|Beijing on track 100 days before Games|
With 100 days to go from Wednesday before the curtain rises on the 2008 Olympic Games, the organizers are busy fine-tuning for perfect staging of the world's sporting spectacle.
Construction of venues, easing the city's traffic congestion and efforts to clean up the air are all on target for the Aug. 8-24 event, and International Olympic Committee officials have repeatedly voiced confidence that the athletes were going to experience a top class Games here this summer.
"There is every reason to believe that we will see here a gold-medal performance in August, also superb organization of the Olympic Games," Hein Verbruggen, chairman of the IOC's coordination commission for the Beijing Games, told reporters this month after his last inspection visit to the Chinese capital.
IOC president Jacques Rogge also predicted the Beijing Games to be a "great success".
"Here and there are small details to be fine-tuned but I am saying that the level of preparedness ... is really excellent and ... I am optimistic that the Games will be a great success," said Rogge.
The smooth construction of Olympic venues is a major source of confidence.
The National Stadium, known as the Bird's Nest for its giant latticework structure of metal girders, opened and hosted its first official event on April 18 - a race-walking meet, putting an end to the city's massive construction campaign that kicked off in December 2003.
Organizers said that the final touches on the 91,000-seat National Stadium won't be complete until next month due to the extra work needed to prepare it for the Aug. 8 opening ceremony. The iconic Olympic venue will also stage the closing ceremony and the athletics competitions.
The nearby National Aquatics Center, known as the Water Cube, was completed in January and hosted its first test event in February - the China Open swimming competition. The box-like venue with three pools below ground level is made up of a steel skeleton sheathed in a Teflon-like plastic membrance that mimics bubbling water.
Fears about risks of competing outdoors in Beijing are dwindling amid the continual improvement of the air quality. According to the Beijing Environmental Protection Bureau, the city notched up 67 "blue sky days" from January to the end of March, 12more than the same period a year earlier and the highest in nine years.
Since being awarded the 2008 Games seven years ago, Beijing has engaged in an aggressive effort to clean up its toxic haze. The city has spent nearly more than 15 billion U.S. dollars on anti-pollution measures such as moving factories, adding subway lines, upgrading boilers and converting coal-heated homes to electric.
The authorities plan to close factories and force 19 heavy polluters to reduce emissions by 30 percent for the two months around the Olympics and Paralympics, and measures to limit factory emission are also in place for areas surrounding the capital, including the city of Tianjin, the provinces of Hebei, Shanxi and Shandong, and the Inner Mongolia region.
Based on a study released last month by IOC's medical commission, Rogge said that the health of the athletes is "absolutely not in any danger" during Games time.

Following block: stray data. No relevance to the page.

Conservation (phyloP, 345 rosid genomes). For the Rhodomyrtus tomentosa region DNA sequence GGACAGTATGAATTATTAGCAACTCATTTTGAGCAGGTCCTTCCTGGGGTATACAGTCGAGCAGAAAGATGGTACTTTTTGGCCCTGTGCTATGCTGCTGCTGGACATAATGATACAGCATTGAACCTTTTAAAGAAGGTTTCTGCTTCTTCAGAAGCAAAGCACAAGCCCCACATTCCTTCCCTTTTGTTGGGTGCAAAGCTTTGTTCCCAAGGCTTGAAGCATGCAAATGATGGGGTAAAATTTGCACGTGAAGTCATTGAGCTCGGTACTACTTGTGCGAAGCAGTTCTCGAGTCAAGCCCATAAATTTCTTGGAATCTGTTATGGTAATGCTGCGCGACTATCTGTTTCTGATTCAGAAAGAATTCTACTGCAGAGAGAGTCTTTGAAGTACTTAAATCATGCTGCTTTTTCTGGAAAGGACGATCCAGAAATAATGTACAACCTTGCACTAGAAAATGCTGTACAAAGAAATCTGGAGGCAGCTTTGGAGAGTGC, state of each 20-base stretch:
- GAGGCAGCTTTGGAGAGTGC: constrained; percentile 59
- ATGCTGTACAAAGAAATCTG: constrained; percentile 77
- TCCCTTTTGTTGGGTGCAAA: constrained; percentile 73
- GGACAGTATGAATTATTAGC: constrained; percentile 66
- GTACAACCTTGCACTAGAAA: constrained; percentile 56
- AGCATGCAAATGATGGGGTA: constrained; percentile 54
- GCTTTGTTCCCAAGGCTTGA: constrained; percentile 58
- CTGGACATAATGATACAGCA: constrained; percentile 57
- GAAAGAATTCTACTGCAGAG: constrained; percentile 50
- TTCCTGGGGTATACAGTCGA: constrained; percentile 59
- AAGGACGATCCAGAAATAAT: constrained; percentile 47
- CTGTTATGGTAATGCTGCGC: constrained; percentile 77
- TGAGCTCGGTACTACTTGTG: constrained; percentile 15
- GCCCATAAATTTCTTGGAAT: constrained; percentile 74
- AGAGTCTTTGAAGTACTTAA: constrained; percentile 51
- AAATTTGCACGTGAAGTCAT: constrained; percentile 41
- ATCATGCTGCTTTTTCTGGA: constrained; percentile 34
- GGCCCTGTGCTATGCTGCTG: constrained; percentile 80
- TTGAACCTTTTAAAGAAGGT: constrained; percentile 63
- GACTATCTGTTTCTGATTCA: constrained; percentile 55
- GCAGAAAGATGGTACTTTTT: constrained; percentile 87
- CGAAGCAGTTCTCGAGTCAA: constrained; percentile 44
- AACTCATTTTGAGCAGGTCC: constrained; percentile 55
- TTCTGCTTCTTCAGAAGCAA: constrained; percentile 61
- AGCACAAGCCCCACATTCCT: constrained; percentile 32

Officials are also confident about bringing traffic congestion under control with a ban on some cars during the Olympics and a plan to set up special lanes on key roads that link competition sites with the athletes' village, the media village and training venues.
"Private vehicles, excluding taxis, will be ordered to stay off roads every other day in accordance with the even and odd numbers on the license plates," Beijing's vice mayor Ji Lin said last month.
"The government is working on a compensation scheme for car owners and we will announce it later," he added.
Highlighting the public's enthusiasm for the greatest show on Earth, more than one million people were in the hunt for an Olympics volunteer's post and training programs are well under way.
Third phase of the domestic ticket sales will start on May 5, with large crowds expected to chase the remaining 1.38 million tickets for 16 sports including volleyball, athletics, boxing and football.
Zhu Yan, director of the Olympic ticketing center, promised that there will be no repeat of the meltdown of the booking system that marred the previous round of sales.
"We have confidence in the system because our ticketing sponsor has increased the system's capacity by folds," he said. "Nonetheless, I hope that the public won't be hasty to buy tickets."
Demand is excessive outside the Chinese mainland, too. "The main pressure at the moment is that many National Olympic Committees continue to ask for more tickets," said Zhu. "We are trying to dig out resources for tickets to satisfy the demand worldwide."
Of the 6.8 million Olympic tickets available for sale, about 75percent are reserved for the domestic public, with the rest going overseas.
The organizers are closer to selecting an official theme song with 30 candidate songs expected to be released at a gala show later on Wednesday.
"The final choice (of the theme song) is up to the BOCOG executive board," said Zhao Dongming, head of the BOCOG's cultural activities department.
Last, but not least, various campaigns aimed at improving the behavior of local citizens finally bore fruits. More and more people are getting to abandon old habits like spitting in public, jumping ahead in line and littering.
A survey released by Renmin University of China in February found that in 2007, 2.54 percent of people still spat, roughly a half of the figure for 2006, and the occurrence of littering in public dropped from 5.3 percent in 2006 to 2.86 percent in 2007 and queue-jumping from 6 percent to 1.5 percent.